The potential lawsuit would build on a case brought by the U.S. Department of Labor that has accused Google of systemic sexism in pay difference and convinced a judge to force the company to provide its salary records, the Guardian reported.
More than 60 women who are current or former employees of Google say they may take legal action against the tech giant over alleged sexism and pay disparities with their male colleagues.
Some of the women accuse Google of paying them less than men despite having equal qualifications and similar positions, while others claim a hostile work environment toward women impeded their career advancement.
The latest development follows Google’s recent firing of male software engineer James Damore, who wrote a 10-page manifesto describing his skepticism of the company’s diversity initiatives and suggesting that men, on average, are more prevalent in the technology industry because of certain “biological differences” between the sexes.
Google CEO Sundar Pichai said Damore’s memo violated the company’s code of conduct and advanced “harmful gender stereotypes,” but asserted that “much of what is in that memo is fair to debate,” the Guardian reported.
FILE – In this Monday, March 2, 2015 file photo, Sundar Pichai, senior vice president of Android, Chrome and Apps, talks during a conference during the Mobile World Congress, the world’s largest mobile phone trade show in Barcelona, Spain. Google is creating a new company, called Alphabet, to oversee its highly lucrative Internet business and a growing flock of other ventures, including some — like building self-driving cars and researching ways to prolong human life — that are known more for their ambition than for turning an immediate profit. Pichai will become CEO of Google’s core business, including its search engine, online advertising operation and YouTube video service. (AP Photo/Manu Fernandez, File)Expand / Collapse
Google CEO Sundar Pichai, seen in a March 2, 2015, file photo, says a memo written by an employee who has since been fired violated the company’s code of conduct. (Associated Press)
Damore is reportedly pursuing his own legal options, such as suing the company for unlawful firing. As Fox News previously reported, however, any such suit is unlikely to be successful.
“Free speech at a private-sector employer is not a protected right,” said Rick Rossein, a professor at City University of New York’s School of Law. “Most Americans, even some law students, believe the First Amendment protects all of us. But it only applies to government, which cannot interfere with our First Amendment rights.”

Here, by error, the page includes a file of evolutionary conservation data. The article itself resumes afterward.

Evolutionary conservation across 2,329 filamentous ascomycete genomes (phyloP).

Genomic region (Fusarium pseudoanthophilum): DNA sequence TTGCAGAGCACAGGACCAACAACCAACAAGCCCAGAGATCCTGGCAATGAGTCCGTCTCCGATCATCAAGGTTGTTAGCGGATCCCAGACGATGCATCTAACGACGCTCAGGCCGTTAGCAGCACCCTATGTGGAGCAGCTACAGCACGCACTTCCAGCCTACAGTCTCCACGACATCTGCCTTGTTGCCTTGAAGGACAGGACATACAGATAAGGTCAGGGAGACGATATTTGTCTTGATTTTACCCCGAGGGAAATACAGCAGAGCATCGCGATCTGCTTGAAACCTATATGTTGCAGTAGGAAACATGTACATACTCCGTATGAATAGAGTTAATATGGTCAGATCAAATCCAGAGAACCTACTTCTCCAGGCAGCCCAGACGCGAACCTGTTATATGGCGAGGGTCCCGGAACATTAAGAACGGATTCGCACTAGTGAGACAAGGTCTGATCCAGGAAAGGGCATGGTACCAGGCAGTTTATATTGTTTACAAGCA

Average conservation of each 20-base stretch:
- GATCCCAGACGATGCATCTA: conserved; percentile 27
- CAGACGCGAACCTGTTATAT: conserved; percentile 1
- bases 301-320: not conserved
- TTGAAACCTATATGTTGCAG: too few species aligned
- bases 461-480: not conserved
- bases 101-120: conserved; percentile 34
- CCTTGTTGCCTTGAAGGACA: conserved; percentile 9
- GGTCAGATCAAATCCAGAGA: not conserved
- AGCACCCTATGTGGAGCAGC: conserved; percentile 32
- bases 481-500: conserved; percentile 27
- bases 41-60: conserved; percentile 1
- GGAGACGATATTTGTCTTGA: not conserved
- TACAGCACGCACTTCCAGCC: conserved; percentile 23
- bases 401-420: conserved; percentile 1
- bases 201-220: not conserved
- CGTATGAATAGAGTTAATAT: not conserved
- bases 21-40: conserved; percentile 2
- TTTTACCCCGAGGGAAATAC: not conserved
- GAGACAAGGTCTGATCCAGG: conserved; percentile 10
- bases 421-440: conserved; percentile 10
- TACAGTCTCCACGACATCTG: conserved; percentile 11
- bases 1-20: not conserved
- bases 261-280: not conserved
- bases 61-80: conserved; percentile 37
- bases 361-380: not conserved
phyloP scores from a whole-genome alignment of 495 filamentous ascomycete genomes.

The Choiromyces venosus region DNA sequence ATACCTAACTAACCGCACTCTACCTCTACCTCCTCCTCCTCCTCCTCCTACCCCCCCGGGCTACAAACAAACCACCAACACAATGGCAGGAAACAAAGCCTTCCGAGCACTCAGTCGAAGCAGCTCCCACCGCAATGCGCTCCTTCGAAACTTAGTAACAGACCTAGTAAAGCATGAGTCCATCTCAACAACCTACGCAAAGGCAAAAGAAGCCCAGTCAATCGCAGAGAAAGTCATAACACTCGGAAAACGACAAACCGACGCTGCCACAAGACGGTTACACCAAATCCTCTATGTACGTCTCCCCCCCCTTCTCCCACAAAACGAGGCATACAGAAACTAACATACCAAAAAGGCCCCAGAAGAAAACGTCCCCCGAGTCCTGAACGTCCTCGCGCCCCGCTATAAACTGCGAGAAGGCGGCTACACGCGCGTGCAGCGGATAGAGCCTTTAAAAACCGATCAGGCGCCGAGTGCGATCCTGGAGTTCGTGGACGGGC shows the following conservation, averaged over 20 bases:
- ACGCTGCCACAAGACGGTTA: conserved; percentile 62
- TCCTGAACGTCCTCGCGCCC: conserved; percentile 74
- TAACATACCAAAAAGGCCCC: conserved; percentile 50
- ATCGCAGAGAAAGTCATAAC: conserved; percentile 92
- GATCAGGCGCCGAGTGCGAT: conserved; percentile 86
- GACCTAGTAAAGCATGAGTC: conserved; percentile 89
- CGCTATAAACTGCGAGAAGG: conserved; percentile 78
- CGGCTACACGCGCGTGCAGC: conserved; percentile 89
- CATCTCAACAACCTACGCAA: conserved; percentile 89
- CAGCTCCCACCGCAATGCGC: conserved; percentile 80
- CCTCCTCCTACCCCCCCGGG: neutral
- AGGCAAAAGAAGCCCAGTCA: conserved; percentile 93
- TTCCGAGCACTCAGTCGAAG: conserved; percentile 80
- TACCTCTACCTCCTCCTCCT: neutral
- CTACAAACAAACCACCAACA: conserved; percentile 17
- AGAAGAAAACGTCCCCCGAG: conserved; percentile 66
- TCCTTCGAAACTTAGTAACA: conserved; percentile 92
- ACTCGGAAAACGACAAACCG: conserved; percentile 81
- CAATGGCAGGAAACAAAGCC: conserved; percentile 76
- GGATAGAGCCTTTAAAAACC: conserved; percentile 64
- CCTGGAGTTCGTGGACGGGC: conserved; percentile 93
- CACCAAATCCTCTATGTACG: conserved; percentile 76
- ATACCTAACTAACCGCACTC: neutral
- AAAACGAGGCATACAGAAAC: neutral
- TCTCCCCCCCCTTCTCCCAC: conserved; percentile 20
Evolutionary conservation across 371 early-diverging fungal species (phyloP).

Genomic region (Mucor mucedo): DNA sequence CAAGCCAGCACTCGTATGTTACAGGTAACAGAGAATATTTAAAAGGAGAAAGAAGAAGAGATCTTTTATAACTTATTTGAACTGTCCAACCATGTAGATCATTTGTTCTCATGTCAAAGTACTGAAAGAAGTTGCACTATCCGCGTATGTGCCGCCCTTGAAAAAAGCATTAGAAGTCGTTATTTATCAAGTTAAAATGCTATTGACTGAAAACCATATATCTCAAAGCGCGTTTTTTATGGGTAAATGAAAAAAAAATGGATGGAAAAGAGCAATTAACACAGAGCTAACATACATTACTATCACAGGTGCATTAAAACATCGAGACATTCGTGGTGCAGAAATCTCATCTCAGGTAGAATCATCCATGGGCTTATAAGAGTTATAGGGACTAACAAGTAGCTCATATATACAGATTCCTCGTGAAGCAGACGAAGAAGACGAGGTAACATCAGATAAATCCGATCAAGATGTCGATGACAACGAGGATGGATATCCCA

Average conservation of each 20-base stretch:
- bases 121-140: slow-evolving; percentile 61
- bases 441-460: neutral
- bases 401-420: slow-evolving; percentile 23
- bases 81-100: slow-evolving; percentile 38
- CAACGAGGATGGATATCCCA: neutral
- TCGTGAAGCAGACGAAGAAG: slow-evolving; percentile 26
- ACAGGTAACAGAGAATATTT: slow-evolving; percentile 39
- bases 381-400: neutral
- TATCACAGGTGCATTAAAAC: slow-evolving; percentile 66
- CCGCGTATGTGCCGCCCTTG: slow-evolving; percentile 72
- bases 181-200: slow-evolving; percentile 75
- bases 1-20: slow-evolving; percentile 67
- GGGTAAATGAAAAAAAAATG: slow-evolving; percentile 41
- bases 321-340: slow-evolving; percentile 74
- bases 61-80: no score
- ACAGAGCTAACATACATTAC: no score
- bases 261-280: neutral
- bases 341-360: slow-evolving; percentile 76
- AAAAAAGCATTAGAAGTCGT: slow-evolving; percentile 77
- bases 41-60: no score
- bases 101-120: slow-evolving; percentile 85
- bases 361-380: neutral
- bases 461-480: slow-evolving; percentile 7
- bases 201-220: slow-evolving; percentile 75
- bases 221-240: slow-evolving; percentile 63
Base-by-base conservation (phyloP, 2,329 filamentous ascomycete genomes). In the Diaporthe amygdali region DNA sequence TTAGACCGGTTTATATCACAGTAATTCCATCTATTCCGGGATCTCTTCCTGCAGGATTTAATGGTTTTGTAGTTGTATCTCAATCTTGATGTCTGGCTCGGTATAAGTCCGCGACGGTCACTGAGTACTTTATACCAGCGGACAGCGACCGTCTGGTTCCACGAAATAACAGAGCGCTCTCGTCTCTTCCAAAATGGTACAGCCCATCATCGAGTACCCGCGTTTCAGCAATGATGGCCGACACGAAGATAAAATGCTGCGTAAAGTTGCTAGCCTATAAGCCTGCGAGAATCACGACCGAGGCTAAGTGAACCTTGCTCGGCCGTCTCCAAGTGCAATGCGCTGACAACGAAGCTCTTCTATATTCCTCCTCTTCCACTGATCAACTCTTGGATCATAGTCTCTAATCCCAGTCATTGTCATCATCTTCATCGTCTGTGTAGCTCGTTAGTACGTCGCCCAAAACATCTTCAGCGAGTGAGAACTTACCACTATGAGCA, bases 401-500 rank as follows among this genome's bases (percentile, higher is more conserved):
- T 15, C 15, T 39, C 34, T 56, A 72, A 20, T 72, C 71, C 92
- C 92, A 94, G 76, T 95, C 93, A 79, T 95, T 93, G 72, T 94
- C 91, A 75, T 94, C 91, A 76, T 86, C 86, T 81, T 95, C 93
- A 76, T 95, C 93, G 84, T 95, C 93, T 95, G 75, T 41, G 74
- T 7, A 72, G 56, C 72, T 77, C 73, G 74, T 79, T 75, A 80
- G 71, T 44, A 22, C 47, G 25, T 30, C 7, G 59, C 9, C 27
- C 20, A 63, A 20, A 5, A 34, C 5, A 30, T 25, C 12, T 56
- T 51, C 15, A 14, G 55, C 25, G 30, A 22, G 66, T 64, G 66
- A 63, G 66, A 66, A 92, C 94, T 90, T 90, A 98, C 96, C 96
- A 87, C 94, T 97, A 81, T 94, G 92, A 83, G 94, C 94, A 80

Civil rights attorney James Finberg, representing the female employees, claims he has interviewed around 30 women who might be part of the case — and found what he described as clear evidence of gender-based disparities and discrimination at the company.
“They are concerned that women are channeled to levels and positions that pay less than men with similar education and experience,” he said, adding that some women, despite having the same positions and qualifications as men, received lower pay, bonuses and other compensation.
The interviewed women told the attorney that they make roughly $40,000 less than their male counterparts working in the same position. One woman said her salary was two-thirds of a male colleague’s pay.
According to Finberg, about half of the women who contacted him about the potential lawsuit still work at Google, while a dozen others said rampant gender discrimination in the company influenced their decision to quit.
One woman, a former senior-level employee who remains anonymous out of fear of retribution, claims that men were routinely paid more than women – including one case in which a male subordinate was paid more than his female superior, the Guardian reported.
“It’s demoralizing,” she said. “There’s something subconsciously that happens where you do start to question the value that you’re adding to the company.”
Another woman who wished to remain anonymous said she was a “user experience” designer at Google for two years. She told the Guardian she felt like she “wasn’t playing the game in the ‘boys club’ environment,” and often had sexist remarks directed toward her. She claims she was also denied a promotion despite taking on a heavy workload and accumulating numerous achievements.
“I was watching male co-workers progress at a faster rate than myself. It was really disturbing,” she added.
“I was watching male co-workers progress at a faster rate than myself. It was really disturbing.”
– Former Google employee
A Google spokesperson responded to the report of a potential lawsuit.
“Sixty people is a really small sample size,” the spokesperson told the Guardian. “There are always going to be differences in salary based on location, role and performance, but the process is blind to gender.”
Finberg said the potential lawsuit would have a broader aim than just Google.
“Google is not alone in Silicon Valley,” he said. “The goal of the case is to not only get Google to change its practices, but to encourage other Silicon Valley companies to change their pay practices as well.”